• Flamm, Eugene S. (PI)
  • Sakatani, Kaoru (PI)
  • Decrescito, Vincent (PI)
  • Chesler, Mitch (PI)
  • Gruner, John (PI)
  • Young, Wise (PI)
  • Lopez, Thomas (PI)

Project: Research project

Project Details


This Proposal is for a continuation of the Clinical Research Center for
Acute Spinal Cord Injuries at New York University. The underlying theme of
this Center proposal is to study intensively experimental spinal cord
injury at a basic pathophysiologic level as a model for clinical spinal
cord injury. Major emphasis will be placed on studying the effects of
trauma to the spinal cord beyond the acute period following the injury.
Changes in the distribution of ions such as calcium, sodium and potassium
within the cord, neurophysiologic studies of ascending and descending
pathways, and the role of cellular inflammatory response as a cause of
progressive damage to the spinal cord in the weeks following the trauma
will be used to test the hypothesis that the injury to the spinal cord is
progressive beyond the first 12-24 hours. This will provide important
information about treatment regimens which may have to be utilized for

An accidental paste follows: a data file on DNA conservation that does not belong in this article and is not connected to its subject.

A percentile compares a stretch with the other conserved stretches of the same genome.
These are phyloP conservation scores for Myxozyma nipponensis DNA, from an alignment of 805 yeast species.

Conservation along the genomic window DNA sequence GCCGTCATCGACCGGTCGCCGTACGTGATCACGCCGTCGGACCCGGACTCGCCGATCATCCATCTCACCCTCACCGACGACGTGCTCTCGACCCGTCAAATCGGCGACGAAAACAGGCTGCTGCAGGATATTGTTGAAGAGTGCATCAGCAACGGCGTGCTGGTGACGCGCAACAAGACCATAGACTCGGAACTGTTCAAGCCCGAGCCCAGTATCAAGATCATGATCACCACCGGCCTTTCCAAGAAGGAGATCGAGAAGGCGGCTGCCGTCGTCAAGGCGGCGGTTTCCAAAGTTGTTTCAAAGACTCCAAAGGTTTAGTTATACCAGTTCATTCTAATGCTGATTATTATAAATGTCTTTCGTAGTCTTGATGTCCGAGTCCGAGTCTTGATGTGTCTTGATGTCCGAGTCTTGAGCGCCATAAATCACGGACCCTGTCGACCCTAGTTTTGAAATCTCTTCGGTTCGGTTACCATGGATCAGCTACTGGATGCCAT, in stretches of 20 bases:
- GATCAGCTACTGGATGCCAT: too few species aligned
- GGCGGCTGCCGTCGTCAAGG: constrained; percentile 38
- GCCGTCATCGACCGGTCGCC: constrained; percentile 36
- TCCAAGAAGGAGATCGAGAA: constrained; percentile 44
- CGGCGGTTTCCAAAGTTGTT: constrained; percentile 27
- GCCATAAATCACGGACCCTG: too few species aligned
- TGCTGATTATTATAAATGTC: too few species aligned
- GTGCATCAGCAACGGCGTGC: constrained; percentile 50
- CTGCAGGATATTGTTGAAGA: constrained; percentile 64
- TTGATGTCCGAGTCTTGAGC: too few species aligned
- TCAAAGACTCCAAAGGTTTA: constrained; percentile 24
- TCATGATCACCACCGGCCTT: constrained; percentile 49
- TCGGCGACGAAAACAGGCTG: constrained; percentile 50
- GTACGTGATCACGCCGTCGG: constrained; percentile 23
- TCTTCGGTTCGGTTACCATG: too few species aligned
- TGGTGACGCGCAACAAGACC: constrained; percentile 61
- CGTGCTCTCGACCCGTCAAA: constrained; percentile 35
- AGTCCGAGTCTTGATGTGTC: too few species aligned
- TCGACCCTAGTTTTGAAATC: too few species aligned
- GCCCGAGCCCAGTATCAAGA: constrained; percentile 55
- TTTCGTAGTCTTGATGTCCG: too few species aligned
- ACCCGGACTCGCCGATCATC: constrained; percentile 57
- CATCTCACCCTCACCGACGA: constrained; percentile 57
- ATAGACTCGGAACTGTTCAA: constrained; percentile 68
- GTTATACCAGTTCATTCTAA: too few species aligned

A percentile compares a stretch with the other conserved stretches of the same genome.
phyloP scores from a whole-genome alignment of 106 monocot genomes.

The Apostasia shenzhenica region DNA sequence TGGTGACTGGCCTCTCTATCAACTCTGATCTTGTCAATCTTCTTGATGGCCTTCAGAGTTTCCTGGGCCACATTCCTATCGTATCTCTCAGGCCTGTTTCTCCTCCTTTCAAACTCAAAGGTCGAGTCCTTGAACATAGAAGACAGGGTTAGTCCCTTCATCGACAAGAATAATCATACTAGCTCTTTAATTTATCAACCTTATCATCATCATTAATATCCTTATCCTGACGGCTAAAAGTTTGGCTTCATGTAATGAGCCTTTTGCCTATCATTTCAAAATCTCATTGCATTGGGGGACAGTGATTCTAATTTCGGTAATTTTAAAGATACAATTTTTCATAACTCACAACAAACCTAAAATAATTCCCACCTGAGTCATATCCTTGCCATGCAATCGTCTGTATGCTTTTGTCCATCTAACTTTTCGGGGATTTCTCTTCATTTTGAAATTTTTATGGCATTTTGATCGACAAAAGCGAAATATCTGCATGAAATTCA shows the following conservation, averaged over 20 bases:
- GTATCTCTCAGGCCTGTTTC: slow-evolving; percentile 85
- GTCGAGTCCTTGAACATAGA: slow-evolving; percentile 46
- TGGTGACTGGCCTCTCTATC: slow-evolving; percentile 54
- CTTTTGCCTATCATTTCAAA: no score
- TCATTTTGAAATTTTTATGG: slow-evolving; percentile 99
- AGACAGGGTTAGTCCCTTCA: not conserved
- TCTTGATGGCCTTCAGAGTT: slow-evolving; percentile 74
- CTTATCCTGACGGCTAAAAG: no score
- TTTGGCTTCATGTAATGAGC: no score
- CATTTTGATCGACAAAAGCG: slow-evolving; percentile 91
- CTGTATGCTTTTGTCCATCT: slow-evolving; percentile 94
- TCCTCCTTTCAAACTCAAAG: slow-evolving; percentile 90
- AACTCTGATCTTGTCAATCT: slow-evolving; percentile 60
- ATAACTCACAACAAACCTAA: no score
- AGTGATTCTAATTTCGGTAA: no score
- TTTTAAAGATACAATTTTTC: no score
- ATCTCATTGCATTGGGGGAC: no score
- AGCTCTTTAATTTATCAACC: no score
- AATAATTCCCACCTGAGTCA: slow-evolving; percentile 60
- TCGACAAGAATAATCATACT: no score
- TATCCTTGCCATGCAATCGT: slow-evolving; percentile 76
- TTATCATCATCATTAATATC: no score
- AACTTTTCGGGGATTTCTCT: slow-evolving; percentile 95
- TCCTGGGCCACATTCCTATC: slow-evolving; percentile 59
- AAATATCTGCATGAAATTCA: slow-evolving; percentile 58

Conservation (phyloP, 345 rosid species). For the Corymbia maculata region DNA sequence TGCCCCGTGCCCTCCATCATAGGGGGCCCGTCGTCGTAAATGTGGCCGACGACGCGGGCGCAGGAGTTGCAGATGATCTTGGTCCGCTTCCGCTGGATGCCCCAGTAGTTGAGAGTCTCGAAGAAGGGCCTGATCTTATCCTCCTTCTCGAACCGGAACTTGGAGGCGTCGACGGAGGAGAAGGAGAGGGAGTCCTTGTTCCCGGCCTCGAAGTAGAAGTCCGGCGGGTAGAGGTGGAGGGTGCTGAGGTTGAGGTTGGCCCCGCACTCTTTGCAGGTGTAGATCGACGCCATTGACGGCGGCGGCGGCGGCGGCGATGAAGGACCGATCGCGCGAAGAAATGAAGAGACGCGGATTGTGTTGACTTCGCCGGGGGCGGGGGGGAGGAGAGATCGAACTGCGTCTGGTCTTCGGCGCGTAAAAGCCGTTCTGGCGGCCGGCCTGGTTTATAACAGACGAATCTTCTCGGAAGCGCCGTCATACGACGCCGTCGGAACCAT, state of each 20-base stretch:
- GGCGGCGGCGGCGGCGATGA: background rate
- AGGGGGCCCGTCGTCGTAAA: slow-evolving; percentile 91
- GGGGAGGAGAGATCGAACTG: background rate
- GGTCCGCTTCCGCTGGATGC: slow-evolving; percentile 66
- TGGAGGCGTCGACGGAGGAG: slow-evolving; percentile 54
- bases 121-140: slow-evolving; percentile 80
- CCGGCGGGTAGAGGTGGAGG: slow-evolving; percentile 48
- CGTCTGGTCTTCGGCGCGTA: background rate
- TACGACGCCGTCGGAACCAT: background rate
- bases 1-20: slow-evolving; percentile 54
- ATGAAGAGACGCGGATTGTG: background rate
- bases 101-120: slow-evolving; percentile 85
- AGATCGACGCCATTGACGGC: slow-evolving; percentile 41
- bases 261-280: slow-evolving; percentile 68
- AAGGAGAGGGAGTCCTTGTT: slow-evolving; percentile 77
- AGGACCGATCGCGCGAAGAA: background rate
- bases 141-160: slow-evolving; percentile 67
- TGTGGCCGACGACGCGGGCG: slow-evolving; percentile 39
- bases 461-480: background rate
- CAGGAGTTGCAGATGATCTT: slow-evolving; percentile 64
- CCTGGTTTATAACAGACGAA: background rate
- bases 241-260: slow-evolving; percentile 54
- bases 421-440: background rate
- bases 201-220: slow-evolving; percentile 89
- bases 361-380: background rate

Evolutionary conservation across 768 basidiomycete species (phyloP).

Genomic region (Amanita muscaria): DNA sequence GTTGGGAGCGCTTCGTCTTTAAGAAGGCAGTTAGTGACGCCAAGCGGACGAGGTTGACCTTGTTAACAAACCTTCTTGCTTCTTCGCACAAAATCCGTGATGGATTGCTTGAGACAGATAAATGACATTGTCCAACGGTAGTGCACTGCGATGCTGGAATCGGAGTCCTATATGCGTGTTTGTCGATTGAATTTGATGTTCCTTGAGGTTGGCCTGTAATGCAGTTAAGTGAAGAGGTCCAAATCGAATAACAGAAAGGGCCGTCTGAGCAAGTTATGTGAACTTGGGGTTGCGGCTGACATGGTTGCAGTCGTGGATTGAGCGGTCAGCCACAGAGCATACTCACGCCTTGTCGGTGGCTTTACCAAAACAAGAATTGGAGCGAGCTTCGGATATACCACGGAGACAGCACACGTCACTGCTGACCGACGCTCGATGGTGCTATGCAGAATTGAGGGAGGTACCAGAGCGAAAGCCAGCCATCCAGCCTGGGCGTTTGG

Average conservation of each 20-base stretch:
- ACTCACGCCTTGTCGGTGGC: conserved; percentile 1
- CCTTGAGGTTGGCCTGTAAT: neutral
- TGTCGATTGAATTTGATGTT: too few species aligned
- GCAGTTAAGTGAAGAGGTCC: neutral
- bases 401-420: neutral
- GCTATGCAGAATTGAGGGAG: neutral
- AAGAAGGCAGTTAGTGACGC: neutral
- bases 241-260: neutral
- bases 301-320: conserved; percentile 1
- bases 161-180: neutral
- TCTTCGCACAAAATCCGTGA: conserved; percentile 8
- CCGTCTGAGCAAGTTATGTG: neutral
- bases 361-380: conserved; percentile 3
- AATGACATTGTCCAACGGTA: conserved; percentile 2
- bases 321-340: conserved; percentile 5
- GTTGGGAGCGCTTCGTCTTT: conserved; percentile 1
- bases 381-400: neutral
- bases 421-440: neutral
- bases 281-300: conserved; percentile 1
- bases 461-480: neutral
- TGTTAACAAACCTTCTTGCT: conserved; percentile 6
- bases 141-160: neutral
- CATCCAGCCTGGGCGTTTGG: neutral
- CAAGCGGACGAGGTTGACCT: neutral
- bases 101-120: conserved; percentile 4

extended periods if any recovery is to be achieved. In addition to
determining these pathophysiologic changes in the spinal cord, the effect
of different treatment modalities on these parameters will be tested. The
clinical studies will examine the efficacy of opioid antagonists and
corticosteroids in the amelioration of spinal cord injury as part of a
multi-center randomized trial. Alternate therapies will also be tested in
pilot studies. Experimental treatment will test the hypothesis that the
opioid receptors play a role in spinal cord injury and that this therapy
and corticosteroids are effective even when administered more than 1 hour
after injury. The evaluation of therapy on the recovery of injured animals
will include neurologic, physiologic and morphologic outcome parameters.
This will provide a comprehensive picture of the experimentally injured
spinal cord and the response to therapy that will provide a rational basis
for selecting clinical therapies. The goal of a Center for Spinal Cord
Injury will be realized by the close integration of the component projects
of this proposal.
Effective start/end date12/31/893/31/99


  • Clinical Neurology
  • Neurology
  • Biotechnology